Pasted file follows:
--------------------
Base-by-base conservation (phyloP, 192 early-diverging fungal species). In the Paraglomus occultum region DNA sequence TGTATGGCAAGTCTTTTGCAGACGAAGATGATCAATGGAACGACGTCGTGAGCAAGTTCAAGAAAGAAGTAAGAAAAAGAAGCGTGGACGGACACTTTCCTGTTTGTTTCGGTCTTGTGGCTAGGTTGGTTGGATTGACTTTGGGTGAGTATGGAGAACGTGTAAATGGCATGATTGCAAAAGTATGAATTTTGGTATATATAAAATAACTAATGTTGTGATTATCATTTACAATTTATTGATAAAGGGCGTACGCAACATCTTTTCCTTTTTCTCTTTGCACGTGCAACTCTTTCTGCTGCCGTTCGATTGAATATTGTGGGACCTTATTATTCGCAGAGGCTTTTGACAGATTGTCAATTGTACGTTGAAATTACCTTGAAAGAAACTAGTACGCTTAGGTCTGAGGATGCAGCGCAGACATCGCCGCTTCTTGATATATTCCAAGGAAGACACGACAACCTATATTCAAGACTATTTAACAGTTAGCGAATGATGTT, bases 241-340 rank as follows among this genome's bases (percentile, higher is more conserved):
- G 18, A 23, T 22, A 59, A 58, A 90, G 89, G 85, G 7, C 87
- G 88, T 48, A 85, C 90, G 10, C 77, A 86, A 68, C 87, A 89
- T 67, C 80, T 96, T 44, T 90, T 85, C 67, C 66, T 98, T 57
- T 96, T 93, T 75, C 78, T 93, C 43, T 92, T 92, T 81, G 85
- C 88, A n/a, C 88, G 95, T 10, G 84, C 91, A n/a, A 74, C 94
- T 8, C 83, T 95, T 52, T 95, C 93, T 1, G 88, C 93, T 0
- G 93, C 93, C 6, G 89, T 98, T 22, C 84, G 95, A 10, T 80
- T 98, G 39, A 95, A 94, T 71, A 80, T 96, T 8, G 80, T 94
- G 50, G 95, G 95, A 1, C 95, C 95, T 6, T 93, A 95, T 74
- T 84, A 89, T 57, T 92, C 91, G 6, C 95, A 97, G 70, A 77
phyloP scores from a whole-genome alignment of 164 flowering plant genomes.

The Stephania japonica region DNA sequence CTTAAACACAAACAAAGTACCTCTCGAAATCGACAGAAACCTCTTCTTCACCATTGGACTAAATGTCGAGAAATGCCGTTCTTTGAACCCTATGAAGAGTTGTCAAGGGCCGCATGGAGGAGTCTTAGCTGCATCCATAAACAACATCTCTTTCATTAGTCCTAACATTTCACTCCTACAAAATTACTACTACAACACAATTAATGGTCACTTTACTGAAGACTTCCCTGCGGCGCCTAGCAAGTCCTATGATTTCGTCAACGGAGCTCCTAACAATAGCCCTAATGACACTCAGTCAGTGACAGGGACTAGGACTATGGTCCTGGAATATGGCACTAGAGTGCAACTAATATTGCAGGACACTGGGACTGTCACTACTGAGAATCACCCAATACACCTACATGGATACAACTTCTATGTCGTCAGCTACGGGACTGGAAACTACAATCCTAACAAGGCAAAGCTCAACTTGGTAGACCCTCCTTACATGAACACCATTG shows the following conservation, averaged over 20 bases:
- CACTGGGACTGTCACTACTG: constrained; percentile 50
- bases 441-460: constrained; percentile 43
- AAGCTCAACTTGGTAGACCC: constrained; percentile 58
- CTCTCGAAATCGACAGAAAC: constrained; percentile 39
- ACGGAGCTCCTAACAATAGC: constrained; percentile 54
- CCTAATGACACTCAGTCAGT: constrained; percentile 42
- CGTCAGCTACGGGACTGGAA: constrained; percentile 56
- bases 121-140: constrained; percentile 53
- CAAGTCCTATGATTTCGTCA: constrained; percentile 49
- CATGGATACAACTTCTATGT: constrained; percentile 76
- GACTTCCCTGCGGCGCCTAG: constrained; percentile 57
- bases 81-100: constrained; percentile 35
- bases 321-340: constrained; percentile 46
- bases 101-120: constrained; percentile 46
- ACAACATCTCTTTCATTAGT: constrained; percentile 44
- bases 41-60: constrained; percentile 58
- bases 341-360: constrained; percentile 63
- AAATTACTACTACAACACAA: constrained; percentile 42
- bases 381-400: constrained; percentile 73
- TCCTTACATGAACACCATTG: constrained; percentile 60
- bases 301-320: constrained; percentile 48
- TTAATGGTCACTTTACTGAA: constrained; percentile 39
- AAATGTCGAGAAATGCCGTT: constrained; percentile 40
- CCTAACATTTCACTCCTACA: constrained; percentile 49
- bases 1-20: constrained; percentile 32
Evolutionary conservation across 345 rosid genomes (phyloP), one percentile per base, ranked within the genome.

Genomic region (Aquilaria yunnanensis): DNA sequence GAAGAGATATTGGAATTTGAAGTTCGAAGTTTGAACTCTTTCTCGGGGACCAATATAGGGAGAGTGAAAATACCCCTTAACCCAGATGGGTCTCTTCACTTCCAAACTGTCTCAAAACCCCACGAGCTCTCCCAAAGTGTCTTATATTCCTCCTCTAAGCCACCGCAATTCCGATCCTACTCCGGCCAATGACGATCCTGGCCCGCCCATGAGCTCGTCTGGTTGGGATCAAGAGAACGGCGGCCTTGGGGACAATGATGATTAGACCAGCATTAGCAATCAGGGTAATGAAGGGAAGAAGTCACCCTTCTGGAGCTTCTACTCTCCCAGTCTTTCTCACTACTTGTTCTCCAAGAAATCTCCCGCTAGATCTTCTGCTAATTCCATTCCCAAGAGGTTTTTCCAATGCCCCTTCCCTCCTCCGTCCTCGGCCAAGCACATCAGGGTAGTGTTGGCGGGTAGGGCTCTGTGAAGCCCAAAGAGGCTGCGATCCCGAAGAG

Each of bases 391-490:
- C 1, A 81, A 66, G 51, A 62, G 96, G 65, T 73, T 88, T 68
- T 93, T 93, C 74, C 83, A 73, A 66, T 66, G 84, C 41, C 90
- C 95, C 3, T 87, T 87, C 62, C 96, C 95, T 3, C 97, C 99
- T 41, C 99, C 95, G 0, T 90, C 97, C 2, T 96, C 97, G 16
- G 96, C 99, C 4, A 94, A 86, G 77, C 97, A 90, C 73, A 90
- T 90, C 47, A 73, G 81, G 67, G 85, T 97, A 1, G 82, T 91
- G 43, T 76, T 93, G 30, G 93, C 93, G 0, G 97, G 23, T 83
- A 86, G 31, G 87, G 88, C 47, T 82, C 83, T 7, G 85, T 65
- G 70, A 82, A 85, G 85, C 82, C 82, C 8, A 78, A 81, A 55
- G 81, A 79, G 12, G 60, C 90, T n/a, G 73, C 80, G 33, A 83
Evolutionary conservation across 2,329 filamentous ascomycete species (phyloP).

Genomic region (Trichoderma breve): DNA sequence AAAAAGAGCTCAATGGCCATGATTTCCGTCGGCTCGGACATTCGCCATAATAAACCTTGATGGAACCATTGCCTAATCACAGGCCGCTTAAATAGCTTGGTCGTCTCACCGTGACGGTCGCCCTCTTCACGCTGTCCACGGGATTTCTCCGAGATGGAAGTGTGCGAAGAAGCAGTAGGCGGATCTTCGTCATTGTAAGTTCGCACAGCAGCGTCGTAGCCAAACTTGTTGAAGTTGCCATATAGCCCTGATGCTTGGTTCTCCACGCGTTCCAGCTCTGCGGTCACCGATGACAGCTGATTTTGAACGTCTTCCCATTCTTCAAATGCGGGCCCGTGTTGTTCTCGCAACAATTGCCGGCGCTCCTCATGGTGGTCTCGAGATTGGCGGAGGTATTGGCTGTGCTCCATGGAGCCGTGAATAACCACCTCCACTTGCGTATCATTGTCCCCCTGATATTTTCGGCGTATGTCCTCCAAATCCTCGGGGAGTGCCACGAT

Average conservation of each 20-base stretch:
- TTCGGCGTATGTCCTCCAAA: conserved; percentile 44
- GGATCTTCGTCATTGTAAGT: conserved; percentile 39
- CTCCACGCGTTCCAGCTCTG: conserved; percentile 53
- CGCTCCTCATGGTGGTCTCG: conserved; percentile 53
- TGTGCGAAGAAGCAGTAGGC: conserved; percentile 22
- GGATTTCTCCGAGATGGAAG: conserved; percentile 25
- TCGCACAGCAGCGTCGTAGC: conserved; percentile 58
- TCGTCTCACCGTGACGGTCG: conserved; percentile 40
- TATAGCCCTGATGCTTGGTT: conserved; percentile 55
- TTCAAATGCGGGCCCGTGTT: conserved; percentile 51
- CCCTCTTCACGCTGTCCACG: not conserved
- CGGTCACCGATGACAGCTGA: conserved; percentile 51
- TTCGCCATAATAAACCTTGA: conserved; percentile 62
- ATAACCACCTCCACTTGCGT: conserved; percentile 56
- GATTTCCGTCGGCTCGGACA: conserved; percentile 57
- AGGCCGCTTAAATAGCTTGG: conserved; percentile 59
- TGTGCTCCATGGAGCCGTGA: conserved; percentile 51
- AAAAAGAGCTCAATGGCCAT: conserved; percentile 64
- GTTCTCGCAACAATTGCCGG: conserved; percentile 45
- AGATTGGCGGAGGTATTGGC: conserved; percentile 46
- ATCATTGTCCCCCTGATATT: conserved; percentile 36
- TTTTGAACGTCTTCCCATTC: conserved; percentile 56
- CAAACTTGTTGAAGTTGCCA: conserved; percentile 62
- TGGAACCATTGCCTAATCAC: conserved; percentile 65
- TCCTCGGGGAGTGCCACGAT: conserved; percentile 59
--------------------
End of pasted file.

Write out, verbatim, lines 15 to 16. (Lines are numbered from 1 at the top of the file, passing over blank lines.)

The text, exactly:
- bases 441-460: constrained; percentile 43
- AAGCTCAACTTGGTAGACCC: constrained; percentile 58